Old Testament In a Year: December 20 – Esther 1, 2

Esther 1, 2
Focus Verse: When the turn came for Esther the daughter of Abihail the uncle of Mordecai, who had taken her as his own daughter, to go in to the king, she asked for nothing except what Hegai the king’s eunuch, who had charge of the women, advised. Now Esther was winning favor in the eyes of all who saw her. – Esther 2:15

Esther was beautiful to others, not only because of her looks, but also because of her authentic humility, grace, teachable spirit, and willingness to follow the advice of others. When it was her time to go before the king, she did not ask for anything other than what the king’s eunuch, Hegai, advised her to take.

She won favor from everyone who saw her because she was walking in God’s purpose for her life and His good hand was upon her.


Old Testament In a Year: December 19 – Ezra 5, 6, 7

Ezra 5, 6, 7
Focus Verse: For Ezra had set his heart to study the Law of the Lord, and to do it and to teach His statutes and rules in Israel. – Ezra 7:10

Before others knew it, God knew that Ezra had set his heart to study His Law because God is constantly looking at the inward state of people and not at their outward state. As a result of Ezra’s determination and dedication to practicing righteousness, the good hand of God was on him.

Ezra not only set his heart to study God’s Law. He also set his heart to do God’s Law. And then, he set his heart to teach others God’s Law.

When not only our mouths say we want to study God’s Word, but also our hearts are set to study God’s Word, then God will know that we are serious about knowing Him, loving Him, and following Him. When our hearts are intent on studying God’s Word, we will not be content to just read it, but we will be moved to do it. Once we do God’s Word and realize the joy, blessings, and satisfaction it brings, then we will want to teach or share God’s Word with others, so that they too can get in on the good life that God’s Word makes possible.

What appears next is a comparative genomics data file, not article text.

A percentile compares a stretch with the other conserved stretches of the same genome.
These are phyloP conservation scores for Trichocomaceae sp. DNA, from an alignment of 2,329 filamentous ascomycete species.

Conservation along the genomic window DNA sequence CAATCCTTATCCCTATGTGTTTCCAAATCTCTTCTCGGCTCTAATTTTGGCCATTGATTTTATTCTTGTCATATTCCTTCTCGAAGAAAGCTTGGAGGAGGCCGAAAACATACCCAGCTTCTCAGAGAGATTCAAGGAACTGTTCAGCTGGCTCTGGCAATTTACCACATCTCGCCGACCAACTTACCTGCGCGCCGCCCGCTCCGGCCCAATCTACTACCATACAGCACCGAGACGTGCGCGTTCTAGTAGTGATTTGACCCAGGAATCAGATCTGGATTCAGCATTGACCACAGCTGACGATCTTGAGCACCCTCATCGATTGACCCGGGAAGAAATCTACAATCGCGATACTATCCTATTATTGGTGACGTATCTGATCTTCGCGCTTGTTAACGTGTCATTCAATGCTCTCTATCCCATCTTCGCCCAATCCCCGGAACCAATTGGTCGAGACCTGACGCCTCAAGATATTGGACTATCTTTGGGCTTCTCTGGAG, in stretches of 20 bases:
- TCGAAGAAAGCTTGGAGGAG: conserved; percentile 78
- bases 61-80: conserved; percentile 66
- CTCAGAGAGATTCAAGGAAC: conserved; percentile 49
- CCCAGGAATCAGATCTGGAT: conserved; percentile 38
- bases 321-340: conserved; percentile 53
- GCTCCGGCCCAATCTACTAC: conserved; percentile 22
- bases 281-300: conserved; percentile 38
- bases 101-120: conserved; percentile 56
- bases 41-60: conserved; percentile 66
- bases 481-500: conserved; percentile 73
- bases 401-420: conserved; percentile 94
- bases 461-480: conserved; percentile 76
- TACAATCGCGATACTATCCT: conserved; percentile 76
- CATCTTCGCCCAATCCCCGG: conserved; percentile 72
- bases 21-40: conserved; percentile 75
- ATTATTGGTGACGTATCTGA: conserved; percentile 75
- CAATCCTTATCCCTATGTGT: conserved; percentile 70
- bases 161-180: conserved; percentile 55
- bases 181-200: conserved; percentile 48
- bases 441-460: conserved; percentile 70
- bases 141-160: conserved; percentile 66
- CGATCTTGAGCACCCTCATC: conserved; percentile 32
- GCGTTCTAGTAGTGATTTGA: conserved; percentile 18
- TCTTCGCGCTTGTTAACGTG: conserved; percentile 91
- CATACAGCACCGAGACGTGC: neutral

It is no easy task, however, to truly study God’s Word. In order to gain as much knowledge as possible about God’s Word, so that it becomes a part of us, and we know what is to be done and what is not to be done, then we cannot settle for a surface-level understanding of it. We must take time (even away from other things) to dig deep, to search it, and to meditate on it.

Once we have dug deep in God’s Word, and searched it, and meditated on it, we must then apply it. Ezra did not settle for having a theoretical theology. He was also concerned with the practical application of God’s Law. Let us put what we read into practice, exercise what we study, and live out the Scripture we meditate on.

Old Testament In a Year: December 18 – Psalms 107, 126

Psalms 107, 126
Focus Verse: Then they cried to the Lord in their trouble, and He delivered them from their distress. – Psalm 107:13

What is your affliction? What is your trouble?

For deliverance from it, cry to the Lord.

When surrounded by darkness, when in the shadow of death, when weighed down by guilt from sin, when overwhelmed by wrath, when in the face of danger…

Do as the Israelites did when Pharoah and his army was behind them and the Red Sea was before them.

Do as David did when he was being pursued by Saul.

Do as the three Hebrew boys did when they were thrown into a fiery furnace.

Do as Daniel did when he was in a lions’ den.

Do as Esther did when she was told that her people were in danger of being exterminated.